• Increasing the participation of women in parliament so as to ensure a balanced gender perspective;
  • Developing the infrastructure and human resource capacity of the secretariat, both of which were insufficient, as were the quality of documentation produced and its accessibility.~

Read the full Parliament Watch report


22 thoughts on “Quarter of all parliament sittings disrupted, report finds”

  1. Most people would consider these recommendations commonsense. I highly doubt the financial assets of these MPs will ever be disclosed though considering how corruption is not integrated into the parliamentary system. (e.g. Buying votes, using undue influence, voting according to specific business interests)

  2. It is shocking these people do so little work and yet take so much salary! Independent MP Ahmed Shiyam Mohamed, MP Ali Mohamed DRP and Nazim Rashaad MDP - hang your heads low. I hope your constituents hang you by your miserable bol---ks.

  3. These recommendations are commonsense but in the absence of commonsense they may seem preposterous or a gigantic task

  4. I for one would not want to be part of the membership of the current Maldivian Parliament.Such a parliament can only exist in a country where the electorate is immature and unaware. In the Maldives, money has always gone hand in hand with political power. The present parliament of Maldives, unlike the previous ones, enjoys real political power. The MPs know better than anybody else ( or rather as well as everyone else) that it is their turn to make money.Money they are, indeed, making. I am not surprised at all. I am surprised only that you are surprised.

  5. I believe these recommendations are like Dhonbaage Dahannakan....

    Anyway, it's an important job TM did....

    Also it's important that the People of Maldives to carefully look at and observe those MPs taking advantage of the poor citizen and using state revenue without doing the job that they are paid for.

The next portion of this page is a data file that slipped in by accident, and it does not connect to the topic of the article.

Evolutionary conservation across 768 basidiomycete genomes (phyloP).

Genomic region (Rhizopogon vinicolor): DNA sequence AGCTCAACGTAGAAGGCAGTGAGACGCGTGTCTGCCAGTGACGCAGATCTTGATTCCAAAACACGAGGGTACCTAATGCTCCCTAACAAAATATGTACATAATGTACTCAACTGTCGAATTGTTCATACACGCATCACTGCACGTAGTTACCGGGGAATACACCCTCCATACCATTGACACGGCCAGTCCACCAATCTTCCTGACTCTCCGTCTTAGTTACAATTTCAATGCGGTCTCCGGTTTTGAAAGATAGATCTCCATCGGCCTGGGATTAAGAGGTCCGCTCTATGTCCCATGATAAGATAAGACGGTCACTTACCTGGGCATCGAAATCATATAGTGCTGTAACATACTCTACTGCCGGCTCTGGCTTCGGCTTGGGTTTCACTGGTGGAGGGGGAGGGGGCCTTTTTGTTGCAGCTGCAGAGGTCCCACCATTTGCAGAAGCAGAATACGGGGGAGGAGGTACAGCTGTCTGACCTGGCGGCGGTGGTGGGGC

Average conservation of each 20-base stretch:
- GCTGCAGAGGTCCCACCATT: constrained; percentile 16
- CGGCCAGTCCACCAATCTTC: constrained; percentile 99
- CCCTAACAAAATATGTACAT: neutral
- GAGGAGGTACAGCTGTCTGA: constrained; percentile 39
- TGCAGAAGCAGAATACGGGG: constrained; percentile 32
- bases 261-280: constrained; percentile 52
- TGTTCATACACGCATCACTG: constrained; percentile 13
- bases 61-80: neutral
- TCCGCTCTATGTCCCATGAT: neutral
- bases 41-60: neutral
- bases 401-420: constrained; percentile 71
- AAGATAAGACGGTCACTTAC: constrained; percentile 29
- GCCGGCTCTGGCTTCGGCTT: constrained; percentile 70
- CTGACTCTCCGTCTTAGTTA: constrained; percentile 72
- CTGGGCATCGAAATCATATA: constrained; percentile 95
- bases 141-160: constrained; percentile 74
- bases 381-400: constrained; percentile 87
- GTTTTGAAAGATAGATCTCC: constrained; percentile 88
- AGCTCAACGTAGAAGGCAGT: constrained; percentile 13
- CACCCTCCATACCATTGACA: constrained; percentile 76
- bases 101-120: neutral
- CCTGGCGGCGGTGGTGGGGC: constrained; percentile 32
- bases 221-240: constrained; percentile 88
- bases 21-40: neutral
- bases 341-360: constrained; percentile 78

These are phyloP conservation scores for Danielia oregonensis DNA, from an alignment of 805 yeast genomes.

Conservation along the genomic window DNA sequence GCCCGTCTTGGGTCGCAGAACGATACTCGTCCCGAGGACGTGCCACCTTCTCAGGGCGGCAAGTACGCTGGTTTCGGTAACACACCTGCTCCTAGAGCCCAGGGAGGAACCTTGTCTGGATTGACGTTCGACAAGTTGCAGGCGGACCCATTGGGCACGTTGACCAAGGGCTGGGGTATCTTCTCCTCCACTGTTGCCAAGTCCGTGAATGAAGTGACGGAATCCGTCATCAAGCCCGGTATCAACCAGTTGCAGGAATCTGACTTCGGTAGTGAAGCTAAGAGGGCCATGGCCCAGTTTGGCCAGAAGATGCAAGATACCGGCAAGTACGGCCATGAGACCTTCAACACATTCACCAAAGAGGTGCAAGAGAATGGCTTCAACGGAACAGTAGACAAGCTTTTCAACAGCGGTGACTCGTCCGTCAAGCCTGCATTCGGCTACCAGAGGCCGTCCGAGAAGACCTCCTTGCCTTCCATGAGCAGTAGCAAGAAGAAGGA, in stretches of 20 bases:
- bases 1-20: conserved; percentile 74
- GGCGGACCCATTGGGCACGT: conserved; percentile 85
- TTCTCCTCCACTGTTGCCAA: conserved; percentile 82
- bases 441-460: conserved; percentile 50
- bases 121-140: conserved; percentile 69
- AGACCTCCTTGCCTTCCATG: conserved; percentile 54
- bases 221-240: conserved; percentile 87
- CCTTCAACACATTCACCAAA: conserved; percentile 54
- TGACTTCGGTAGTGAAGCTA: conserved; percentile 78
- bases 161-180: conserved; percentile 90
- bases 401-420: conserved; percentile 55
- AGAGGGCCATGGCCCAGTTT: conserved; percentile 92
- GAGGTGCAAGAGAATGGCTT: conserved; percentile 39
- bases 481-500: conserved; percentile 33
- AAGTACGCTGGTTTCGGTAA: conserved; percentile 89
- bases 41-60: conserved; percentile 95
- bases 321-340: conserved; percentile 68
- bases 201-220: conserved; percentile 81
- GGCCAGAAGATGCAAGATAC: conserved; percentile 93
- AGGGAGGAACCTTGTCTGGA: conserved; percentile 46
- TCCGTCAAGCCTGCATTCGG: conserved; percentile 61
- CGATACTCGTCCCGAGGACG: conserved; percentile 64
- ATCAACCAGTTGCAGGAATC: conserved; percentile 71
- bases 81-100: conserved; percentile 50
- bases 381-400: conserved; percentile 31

No doubt! such MPs have no sense of shame and that they would continue enjoying all the privileges and forget about their duties as MPs. So, now it's the peoples' duty to start the process of removing such MPs from the Majlis.. May Allah SWT help us to remove the dirty shameless MPs sitting in our Majlis, Ameen

  6. The report looks good but there are some issues in it that may be due to the lack of effort on the organizations part to do proper research.

    While Transparency talks of assets declaration I wonder whether they declare their assets.

    This project was funded by the UN so how much did they get and was the report the only output they have.

    Talking of grants given to Transparency I remember reading a year back that they were granted a million rufiyya or GBP 50,000 by the British Government. Wonder what Transparency did with it. Did they also publish another report for that money. Where can we see it. Could minivan do a followup.

    When an organization talks about transparency they need to be transparent themselves. This is why it is so difficult for us to trust these organizations who seem to know everything.

    As a citizen of Maldives, I call upon Transparency Maldives to declare their assets to the public and let us know what you have been doing with the millions you receive. The international donor money is targeted to the benefits of the Maldivian Society. We want to know what you do with it.

  7. if you cannot behave in a manner thats acceptable of a man with a social and political standing that warrants a pay of thousands in this bad economy THEN get them out!!!!